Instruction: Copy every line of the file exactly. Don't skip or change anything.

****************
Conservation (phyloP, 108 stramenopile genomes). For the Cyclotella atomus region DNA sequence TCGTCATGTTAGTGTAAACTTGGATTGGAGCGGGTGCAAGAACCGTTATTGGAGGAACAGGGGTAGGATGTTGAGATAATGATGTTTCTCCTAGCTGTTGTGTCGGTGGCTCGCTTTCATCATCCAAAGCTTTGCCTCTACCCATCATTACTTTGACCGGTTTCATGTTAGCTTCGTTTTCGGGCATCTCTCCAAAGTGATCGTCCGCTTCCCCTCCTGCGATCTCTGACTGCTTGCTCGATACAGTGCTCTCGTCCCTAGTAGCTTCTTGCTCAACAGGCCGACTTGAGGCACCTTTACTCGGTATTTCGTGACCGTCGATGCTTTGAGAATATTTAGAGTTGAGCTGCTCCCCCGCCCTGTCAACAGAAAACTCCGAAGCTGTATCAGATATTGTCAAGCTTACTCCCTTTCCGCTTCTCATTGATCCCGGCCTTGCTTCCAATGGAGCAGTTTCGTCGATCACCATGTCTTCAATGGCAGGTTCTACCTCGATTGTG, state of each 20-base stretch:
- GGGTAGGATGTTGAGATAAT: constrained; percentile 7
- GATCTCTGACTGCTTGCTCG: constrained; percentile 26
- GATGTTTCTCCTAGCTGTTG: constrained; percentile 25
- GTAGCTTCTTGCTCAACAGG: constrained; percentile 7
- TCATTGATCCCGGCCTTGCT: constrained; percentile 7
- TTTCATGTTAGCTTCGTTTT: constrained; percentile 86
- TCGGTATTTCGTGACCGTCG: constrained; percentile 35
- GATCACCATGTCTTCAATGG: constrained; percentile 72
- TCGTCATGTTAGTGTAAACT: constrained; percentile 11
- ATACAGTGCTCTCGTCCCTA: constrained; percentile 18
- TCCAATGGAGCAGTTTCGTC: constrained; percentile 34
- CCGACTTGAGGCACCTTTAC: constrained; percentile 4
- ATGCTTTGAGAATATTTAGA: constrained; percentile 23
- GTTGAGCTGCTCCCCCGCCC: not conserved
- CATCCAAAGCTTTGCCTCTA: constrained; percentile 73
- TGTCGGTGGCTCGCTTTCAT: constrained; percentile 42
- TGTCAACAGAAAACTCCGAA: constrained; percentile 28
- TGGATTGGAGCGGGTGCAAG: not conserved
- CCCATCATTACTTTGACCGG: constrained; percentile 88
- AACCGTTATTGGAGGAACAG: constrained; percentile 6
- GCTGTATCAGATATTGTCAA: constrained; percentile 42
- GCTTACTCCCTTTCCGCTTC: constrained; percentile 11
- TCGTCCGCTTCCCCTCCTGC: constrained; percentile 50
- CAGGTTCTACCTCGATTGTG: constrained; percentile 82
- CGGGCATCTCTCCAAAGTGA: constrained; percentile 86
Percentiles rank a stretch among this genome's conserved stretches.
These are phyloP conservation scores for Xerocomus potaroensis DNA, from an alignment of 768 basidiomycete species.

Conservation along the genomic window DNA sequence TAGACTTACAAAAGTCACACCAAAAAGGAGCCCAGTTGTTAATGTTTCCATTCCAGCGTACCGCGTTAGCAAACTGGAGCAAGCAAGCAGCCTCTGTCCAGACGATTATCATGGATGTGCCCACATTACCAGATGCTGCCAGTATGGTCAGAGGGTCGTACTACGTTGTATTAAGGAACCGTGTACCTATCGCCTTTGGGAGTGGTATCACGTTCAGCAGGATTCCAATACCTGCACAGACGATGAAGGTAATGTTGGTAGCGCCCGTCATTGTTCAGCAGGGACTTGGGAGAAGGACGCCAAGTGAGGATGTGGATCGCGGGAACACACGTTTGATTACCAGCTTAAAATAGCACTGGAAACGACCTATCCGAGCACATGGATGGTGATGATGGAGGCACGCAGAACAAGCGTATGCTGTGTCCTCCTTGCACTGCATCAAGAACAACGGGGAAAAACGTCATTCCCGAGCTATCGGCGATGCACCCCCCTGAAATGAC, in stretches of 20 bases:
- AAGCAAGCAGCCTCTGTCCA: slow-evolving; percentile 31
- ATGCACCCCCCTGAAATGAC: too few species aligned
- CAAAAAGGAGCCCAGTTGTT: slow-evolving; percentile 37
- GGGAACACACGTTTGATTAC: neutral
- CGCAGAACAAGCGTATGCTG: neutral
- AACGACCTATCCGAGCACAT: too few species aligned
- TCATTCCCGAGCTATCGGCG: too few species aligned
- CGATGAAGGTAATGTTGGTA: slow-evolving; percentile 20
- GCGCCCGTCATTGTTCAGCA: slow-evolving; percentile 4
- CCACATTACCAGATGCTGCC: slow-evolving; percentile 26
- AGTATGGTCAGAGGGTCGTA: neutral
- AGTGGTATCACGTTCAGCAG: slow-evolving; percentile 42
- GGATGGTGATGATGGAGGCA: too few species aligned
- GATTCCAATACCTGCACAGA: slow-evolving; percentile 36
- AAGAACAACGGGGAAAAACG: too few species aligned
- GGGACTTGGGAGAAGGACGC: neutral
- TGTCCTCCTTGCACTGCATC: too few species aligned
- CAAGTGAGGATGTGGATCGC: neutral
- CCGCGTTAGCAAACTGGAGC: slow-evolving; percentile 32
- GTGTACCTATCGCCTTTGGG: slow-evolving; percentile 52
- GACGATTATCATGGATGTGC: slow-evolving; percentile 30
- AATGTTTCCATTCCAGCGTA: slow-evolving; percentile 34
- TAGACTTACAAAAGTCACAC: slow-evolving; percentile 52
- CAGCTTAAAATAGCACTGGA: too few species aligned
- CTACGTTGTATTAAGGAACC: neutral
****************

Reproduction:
Conservation (phyloP, 108 stramenopile genomes). For the Cyclotella atomus region DNA sequence TCGTCATGTTAGTGTAAACTTGGATTGGAGCGGGTGCAAGAACCGTTATTGGAGGAACAGGGGTAGGATGTTGAGATAATGATGTTTCTCCTAGCTGTTGTGTCGGTGGCTCGCTTTCATCATCCAAAGCTTTGCCTCTACCCATCATTACTTTGACCGGTTTCATGTTAGCTTCGTTTTCGGGCATCTCTCCAAAGTGATCGTCCGCTTCCCCTCCTGCGATCTCTGACTGCTTGCTCGATACAGTGCTCTCGTCCCTAGTAGCTTCTTGCTCAACAGGCCGACTTGAGGCACCTTTACTCGGTATTTCGTGACCGTCGATGCTTTGAGAATATTTAGAGTTGAGCTGCTCCCCCGCCCTGTCAACAGAAAACTCCGAAGCTGTATCAGATATTGTCAAGCTTACTCCCTTTCCGCTTCTCATTGATCCCGGCCTTGCTTCCAATGGAGCAGTTTCGTCGATCACCATGTCTTCAATGGCAGGTTCTACCTCGATTGTG, state of each 20-base stretch:
- GGGTAGGATGTTGAGATAAT: constrained; percentile 7
- GATCTCTGACTGCTTGCTCG: constrained; percentile 26
- GATGTTTCTCCTAGCTGTTG: constrained; percentile 25
- GTAGCTTCTTGCTCAACAGG: constrained; percentile 7
- TCATTGATCCCGGCCTTGCT: constrained; percentile 7
- TTTCATGTTAGCTTCGTTTT: constrained; percentile 86
- TCGGTATTTCGTGACCGTCG: constrained; percentile 35
- GATCACCATGTCTTCAATGG: constrained; percentile 72
- TCGTCATGTTAGTGTAAACT: constrained; percentile 11
- ATACAGTGCTCTCGTCCCTA: constrained; percentile 18
- TCCAATGGAGCAGTTTCGTC: constrained; percentile 34
- CCGACTTGAGGCACCTTTAC: constrained; percentile 4
- ATGCTTTGAGAATATTTAGA: constrained; percentile 23
- GTTGAGCTGCTCCCCCGCCC: not conserved
- CATCCAAAGCTTTGCCTCTA: constrained; percentile 73
- TGTCGGTGGCTCGCTTTCAT: constrained; percentile 42
- TGTCAACAGAAAACTCCGAA: constrained; percentile 28
- TGGATTGGAGCGGGTGCAAG: not conserved
- CCCATCATTACTTTGACCGG: constrained; percentile 88
- AACCGTTATTGGAGGAACAG: constrained; percentile 6
- GCTGTATCAGATATTGTCAA: constrained; percentile 42
- GCTTACTCCCTTTCCGCTTC: constrained; percentile 11
- TCGTCCGCTTCCCCTCCTGC: constrained; percentile 50
- CAGGTTCTACCTCGATTGTG: constrained; percentile 82
- CGGGCATCTCTCCAAAGTGA: constrained; percentile 86
Percentiles rank a stretch among this genome's conserved stretches.
These are phyloP conservation scores for Xerocomus potaroensis DNA, from an alignment of 768 basidiomycete species.

Conservation along the genomic window DNA sequence TAGACTTACAAAAGTCACACCAAAAAGGAGCCCAGTTGTTAATGTTTCCATTCCAGCGTACCGCGTTAGCAAACTGGAGCAAGCAAGCAGCCTCTGTCCAGACGATTATCATGGATGTGCCCACATTACCAGATGCTGCCAGTATGGTCAGAGGGTCGTACTACGTTGTATTAAGGAACCGTGTACCTATCGCCTTTGGGAGTGGTATCACGTTCAGCAGGATTCCAATACCTGCACAGACGATGAAGGTAATGTTGGTAGCGCCCGTCATTGTTCAGCAGGGACTTGGGAGAAGGACGCCAAGTGAGGATGTGGATCGCGGGAACACACGTTTGATTACCAGCTTAAAATAGCACTGGAAACGACCTATCCGAGCACATGGATGGTGATGATGGAGGCACGCAGAACAAGCGTATGCTGTGTCCTCCTTGCACTGCATCAAGAACAACGGGGAAAAACGTCATTCCCGAGCTATCGGCGATGCACCCCCCTGAAATGAC, in stretches of 20 bases:
- AAGCAAGCAGCCTCTGTCCA: slow-evolving; percentile 31
- ATGCACCCCCCTGAAATGAC: too few species aligned
- CAAAAAGGAGCCCAGTTGTT: slow-evolving; percentile 37
- GGGAACACACGTTTGATTAC: neutral
- CGCAGAACAAGCGTATGCTG: neutral
- AACGACCTATCCGAGCACAT: too few species aligned
- TCATTCCCGAGCTATCGGCG: too few species aligned
- CGATGAAGGTAATGTTGGTA: slow-evolving; percentile 20
- GCGCCCGTCATTGTTCAGCA: slow-evolving; percentile 4
- CCACATTACCAGATGCTGCC: slow-evolving; percentile 26
- AGTATGGTCAGAGGGTCGTA: neutral
- AGTGGTATCACGTTCAGCAG: slow-evolving; percentile 42
- GGATGGTGATGATGGAGGCA: too few species aligned
- GATTCCAATACCTGCACAGA: slow-evolving; percentile 36
- AAGAACAACGGGGAAAAACG: too few species aligned
- GGGACTTGGGAGAAGGACGC: neutral
- TGTCCTCCTTGCACTGCATC: too few species aligned
- CAAGTGAGGATGTGGATCGC: neutral
- CCGCGTTAGCAAACTGGAGC: slow-evolving; percentile 32
- GTGTACCTATCGCCTTTGGG: slow-evolving; percentile 52
- GACGATTATCATGGATGTGC: slow-evolving; percentile 30
- AATGTTTCCATTCCAGCGTA: slow-evolving; percentile 34
- TAGACTTACAAAAGTCACAC: slow-evolving; percentile 52
- CAGCTTAAAATAGCACTGGA: too few species aligned
- CTACGTTGTATTAAGGAACC: neutral